Regarding funding, donors have stepped up contributions to the Pakistan humanitarian response plan during the past week.  The $542 million plan is now more than 60 per cent funded.

** Somalia

On Somalia, in an effort to prevent the spread of malaria in south-central Somalia, UNICEF is currently distributing 59,000 mosquito nets through partners in Sakow district, Middle Juba, and Wanla Weyne.

And during the past week, in one district, around 5,000 children between the ages of 6 and 36 months received the highly nutritious, ready-to-use food called ‘Plumpy doz’, which helps prevent acute malnutrition.

In Puntland, the World Food Programme (WFP) and local partners completed a supplementary feeding programme in three districts.  About 17,000 children under the age of 5 benefited from this programme.  WFP and its partners also distributed food to about 20,000 other people under institutional and supplementary feeding programmes in two regions in Somaliland.

And in the port town of Bossaso, in Puntland, the UN refugee agency and local partners launched an awareness campaign for hundreds of would-be migrants, who are prepared to make the hazardous boat voyage across the Gulf of Aden to Yemen, in search of a better life.  Brochures containing information on the dangers of the journey were distributed during the week.

**Influenza A (H1N1)

On the H1N1 pandemic, the World Health Organization (WHO), together with the Office for the Coordination of Humanitarian Affairs, UNICEF and the International Federation of Red Cross and Red Crescent Societies (IFRC), today launched a call to action in response to the H1N1 pandemic.  That call aims to prepare and protect all communities –- particularly those with weaker health systems and more vulnerable populations –- from the impacts of the disease. 

WHO notes that the spread of H1N1 is inevitable and has already reached such countries as Bangladesh, Ethiopia, Haiti, Iraq, Sri Lanka and Zimbabwe.  The call to action suggests a range of measures that health ministries can take, especially in those countries that might have limited access to antivirals and eventually to vaccines.  Those measures include identifying populations at increased risk of disease and death; reducing death by treating acute respiratory illness and pneumonia.  The measures also include reducing the spread of disease; continuing critical services; planning for the worst; and coordinating efforts.  There is more on this in the Geneva briefing notes.

**Malaria

And on malaria, the Secretary-General’s Special Envoy, Ray Chambers, and the Director-General of the World Health Organization, Margaret Chan, are currently in Uganda.  The goal of their trip, which has also taken them to Tanzania, is to review progress made in malaria control and better understand the remaining challenges in areas with high malaria levels.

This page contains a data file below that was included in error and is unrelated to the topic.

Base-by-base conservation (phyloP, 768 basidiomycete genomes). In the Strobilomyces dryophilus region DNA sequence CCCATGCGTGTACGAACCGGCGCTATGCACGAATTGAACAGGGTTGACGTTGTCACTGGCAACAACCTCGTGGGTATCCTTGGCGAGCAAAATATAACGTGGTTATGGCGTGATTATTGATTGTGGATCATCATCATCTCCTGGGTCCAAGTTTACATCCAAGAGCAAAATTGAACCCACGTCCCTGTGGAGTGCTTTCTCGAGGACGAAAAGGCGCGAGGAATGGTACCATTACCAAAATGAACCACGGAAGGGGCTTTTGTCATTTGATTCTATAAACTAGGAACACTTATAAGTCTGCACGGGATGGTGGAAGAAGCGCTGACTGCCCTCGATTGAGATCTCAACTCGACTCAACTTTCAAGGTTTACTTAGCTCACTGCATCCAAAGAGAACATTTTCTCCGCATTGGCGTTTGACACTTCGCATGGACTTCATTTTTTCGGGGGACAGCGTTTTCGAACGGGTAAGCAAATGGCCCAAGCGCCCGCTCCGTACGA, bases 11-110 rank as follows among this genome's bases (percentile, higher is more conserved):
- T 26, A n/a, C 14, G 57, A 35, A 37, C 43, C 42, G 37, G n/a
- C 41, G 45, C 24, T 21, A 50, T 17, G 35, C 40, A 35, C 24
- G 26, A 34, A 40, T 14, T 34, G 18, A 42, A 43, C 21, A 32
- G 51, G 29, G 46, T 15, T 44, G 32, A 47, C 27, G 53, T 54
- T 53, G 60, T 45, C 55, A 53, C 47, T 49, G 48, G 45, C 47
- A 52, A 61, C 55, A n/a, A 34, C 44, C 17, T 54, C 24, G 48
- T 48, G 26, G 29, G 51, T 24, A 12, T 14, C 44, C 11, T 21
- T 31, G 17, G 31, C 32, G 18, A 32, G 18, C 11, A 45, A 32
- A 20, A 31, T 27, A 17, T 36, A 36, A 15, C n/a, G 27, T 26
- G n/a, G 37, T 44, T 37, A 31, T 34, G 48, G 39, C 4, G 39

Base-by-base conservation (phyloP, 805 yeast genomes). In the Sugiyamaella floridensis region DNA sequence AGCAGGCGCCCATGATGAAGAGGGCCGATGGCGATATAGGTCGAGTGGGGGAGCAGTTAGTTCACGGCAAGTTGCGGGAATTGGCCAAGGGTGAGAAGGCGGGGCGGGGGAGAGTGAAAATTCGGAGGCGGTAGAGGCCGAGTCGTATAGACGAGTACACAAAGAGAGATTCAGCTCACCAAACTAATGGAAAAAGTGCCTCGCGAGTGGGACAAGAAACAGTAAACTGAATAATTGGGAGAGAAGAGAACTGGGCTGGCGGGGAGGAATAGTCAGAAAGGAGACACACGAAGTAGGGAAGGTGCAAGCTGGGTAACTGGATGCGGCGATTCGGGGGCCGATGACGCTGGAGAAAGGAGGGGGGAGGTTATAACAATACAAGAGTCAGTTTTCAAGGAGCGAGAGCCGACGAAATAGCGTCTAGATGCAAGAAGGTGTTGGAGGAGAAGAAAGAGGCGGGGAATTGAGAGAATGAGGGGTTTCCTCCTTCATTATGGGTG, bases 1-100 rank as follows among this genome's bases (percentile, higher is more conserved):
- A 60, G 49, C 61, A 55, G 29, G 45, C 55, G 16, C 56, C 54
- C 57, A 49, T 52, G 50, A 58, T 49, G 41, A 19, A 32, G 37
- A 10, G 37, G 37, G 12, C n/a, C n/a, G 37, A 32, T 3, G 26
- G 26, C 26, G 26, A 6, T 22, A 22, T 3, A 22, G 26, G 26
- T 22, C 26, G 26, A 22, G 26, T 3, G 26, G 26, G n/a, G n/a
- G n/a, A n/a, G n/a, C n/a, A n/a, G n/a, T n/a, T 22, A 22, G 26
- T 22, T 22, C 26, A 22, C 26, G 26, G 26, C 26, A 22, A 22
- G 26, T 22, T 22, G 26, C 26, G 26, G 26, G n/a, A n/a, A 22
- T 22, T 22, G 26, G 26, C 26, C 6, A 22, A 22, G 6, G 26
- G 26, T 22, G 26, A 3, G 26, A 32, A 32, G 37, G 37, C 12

Chambers and Chan are holding discussions with local malaria experts and government leaders and visiting urban and rural health centres focused on fighting malaria.  On Monday they met with President [Jakaya] Kikwete of Tanzania.

Their long-term objective is to end malaria deaths.  That can be achieved by meeting the Secretary-General’s goal of providing all endemic African countries with malaria control interventions by the end of 2010.  Chambers and Chan are joined on this trip by the President of the Global Health Program at the Bill and Melinda Gates Foundation.

**The Week Ahead at the United Nations

And we have a very brief Week Ahead for you for next week.

The Secretary-General will have his monthly luncheon with Security Council members on Monday.

And Ann Veneman, UNICEF Executive Director, will start a five-day visit to the Democratic Republic of Congo Tuesday, 25 August.  She will be in Kinshasa Tuesday and Wednesday and in eastern DRC from 27 to 29 August.

And on Thursday next week, the Security Council is expected to adopt a resolution on the United Nations Interim Force in Lebanon (UNIFIL).

And that’s all I have for you.  Let’s start today in the front.  Matthew.

**Questions and Answers

Question:  Last week you said that the Secretary-General takes the issues of nepotism that arose while he was away seriously, and that he expected to receive a report upon his return.  Now that he has returned, has he received such a report, from whom, and what is he going to do about it?

Deputy Spokesperson:  Let me follow up for you.  As you know, the Secretary-General is still on leave.  He popped back on Tuesday night, and on Wednesday he came into the office to attend the first UN Humanitarian Day and the anniversary of the Baghdad bombing.  But, as you know, he has not been at Headquarters for the last two days.  But, I will follow up and get back to you on that.

Question:  But even outside of whether he has now received such a report, do you have any idea of the status of the UNDP’s (United Nations Development Programme) review of…?

Deputy Spokesperson:  I think that review is ongoing.